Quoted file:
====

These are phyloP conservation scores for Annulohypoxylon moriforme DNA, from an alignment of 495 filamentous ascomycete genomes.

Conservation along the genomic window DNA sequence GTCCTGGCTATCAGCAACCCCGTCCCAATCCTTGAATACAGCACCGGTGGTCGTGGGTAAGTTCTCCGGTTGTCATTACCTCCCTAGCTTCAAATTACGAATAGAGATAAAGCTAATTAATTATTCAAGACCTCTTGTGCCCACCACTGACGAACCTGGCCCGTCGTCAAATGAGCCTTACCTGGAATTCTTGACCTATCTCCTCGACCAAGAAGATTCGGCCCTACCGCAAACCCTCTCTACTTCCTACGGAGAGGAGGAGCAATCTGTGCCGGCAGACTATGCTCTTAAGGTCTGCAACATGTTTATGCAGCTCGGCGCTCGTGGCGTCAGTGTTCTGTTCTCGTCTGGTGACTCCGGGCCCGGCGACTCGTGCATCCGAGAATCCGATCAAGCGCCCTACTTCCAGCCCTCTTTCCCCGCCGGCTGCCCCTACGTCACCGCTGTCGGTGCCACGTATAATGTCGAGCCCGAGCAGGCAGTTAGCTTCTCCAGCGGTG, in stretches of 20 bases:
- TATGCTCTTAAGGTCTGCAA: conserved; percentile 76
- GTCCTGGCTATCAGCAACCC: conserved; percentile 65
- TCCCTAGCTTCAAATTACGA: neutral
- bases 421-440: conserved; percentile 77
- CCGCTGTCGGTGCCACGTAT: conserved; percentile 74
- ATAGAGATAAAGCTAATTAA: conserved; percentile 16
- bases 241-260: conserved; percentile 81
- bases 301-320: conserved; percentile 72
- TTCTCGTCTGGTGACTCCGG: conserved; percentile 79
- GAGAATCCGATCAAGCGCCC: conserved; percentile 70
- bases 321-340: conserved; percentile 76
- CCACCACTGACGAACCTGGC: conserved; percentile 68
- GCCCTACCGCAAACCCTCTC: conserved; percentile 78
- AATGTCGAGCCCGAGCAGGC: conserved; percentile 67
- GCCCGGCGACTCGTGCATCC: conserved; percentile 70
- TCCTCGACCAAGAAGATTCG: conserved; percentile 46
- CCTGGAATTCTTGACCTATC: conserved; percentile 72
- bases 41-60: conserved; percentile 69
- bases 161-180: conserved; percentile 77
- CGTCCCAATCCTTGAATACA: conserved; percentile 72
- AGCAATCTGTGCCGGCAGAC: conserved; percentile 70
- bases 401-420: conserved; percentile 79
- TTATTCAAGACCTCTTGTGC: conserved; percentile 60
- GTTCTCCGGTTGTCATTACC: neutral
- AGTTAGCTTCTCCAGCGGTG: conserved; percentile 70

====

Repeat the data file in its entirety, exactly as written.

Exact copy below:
These are phyloP conservation scores for Annulohypoxylon moriforme DNA, from an alignment of 495 filamentous ascomycete genomes.

Conservation along the genomic window DNA sequence GTCCTGGCTATCAGCAACCCCGTCCCAATCCTTGAATACAGCACCGGTGGTCGTGGGTAAGTTCTCCGGTTGTCATTACCTCCCTAGCTTCAAATTACGAATAGAGATAAAGCTAATTAATTATTCAAGACCTCTTGTGCCCACCACTGACGAACCTGGCCCGTCGTCAAATGAGCCTTACCTGGAATTCTTGACCTATCTCCTCGACCAAGAAGATTCGGCCCTACCGCAAACCCTCTCTACTTCCTACGGAGAGGAGGAGCAATCTGTGCCGGCAGACTATGCTCTTAAGGTCTGCAACATGTTTATGCAGCTCGGCGCTCGTGGCGTCAGTGTTCTGTTCTCGTCTGGTGACTCCGGGCCCGGCGACTCGTGCATCCGAGAATCCGATCAAGCGCCCTACTTCCAGCCCTCTTTCCCCGCCGGCTGCCCCTACGTCACCGCTGTCGGTGCCACGTATAATGTCGAGCCCGAGCAGGCAGTTAGCTTCTCCAGCGGTG, in stretches of 20 bases:
- TATGCTCTTAAGGTCTGCAA: conserved; percentile 76
- GTCCTGGCTATCAGCAACCC: conserved; percentile 65
- TCCCTAGCTTCAAATTACGA: neutral
- bases 421-440: conserved; percentile 77
- CCGCTGTCGGTGCCACGTAT: conserved; percentile 74
- ATAGAGATAAAGCTAATTAA: conserved; percentile 16
- bases 241-260: conserved; percentile 81
- bases 301-320: conserved; percentile 72
- TTCTCGTCTGGTGACTCCGG: conserved; percentile 79
- GAGAATCCGATCAAGCGCCC: conserved; percentile 70
- bases 321-340: conserved; percentile 76
- CCACCACTGACGAACCTGGC: conserved; percentile 68
- GCCCTACCGCAAACCCTCTC: conserved; percentile 78
- AATGTCGAGCCCGAGCAGGC: conserved; percentile 67
- GCCCGGCGACTCGTGCATCC: conserved; percentile 70
- TCCTCGACCAAGAAGATTCG: conserved; percentile 46
- CCTGGAATTCTTGACCTATC: conserved; percentile 72
- bases 41-60: conserved; percentile 69
- bases 161-180: conserved; percentile 77
- CGTCCCAATCCTTGAATACA: conserved; percentile 72
- AGCAATCTGTGCCGGCAGAC: conserved; percentile 70
- bases 401-420: conserved; percentile 79
- TTATTCAAGACCTCTTGTGC: conserved; percentile 60
- GTTCTCCGGTTGTCATTACC: neutral
- AGTTAGCTTCTCCAGCGGTG: conserved; percentile 70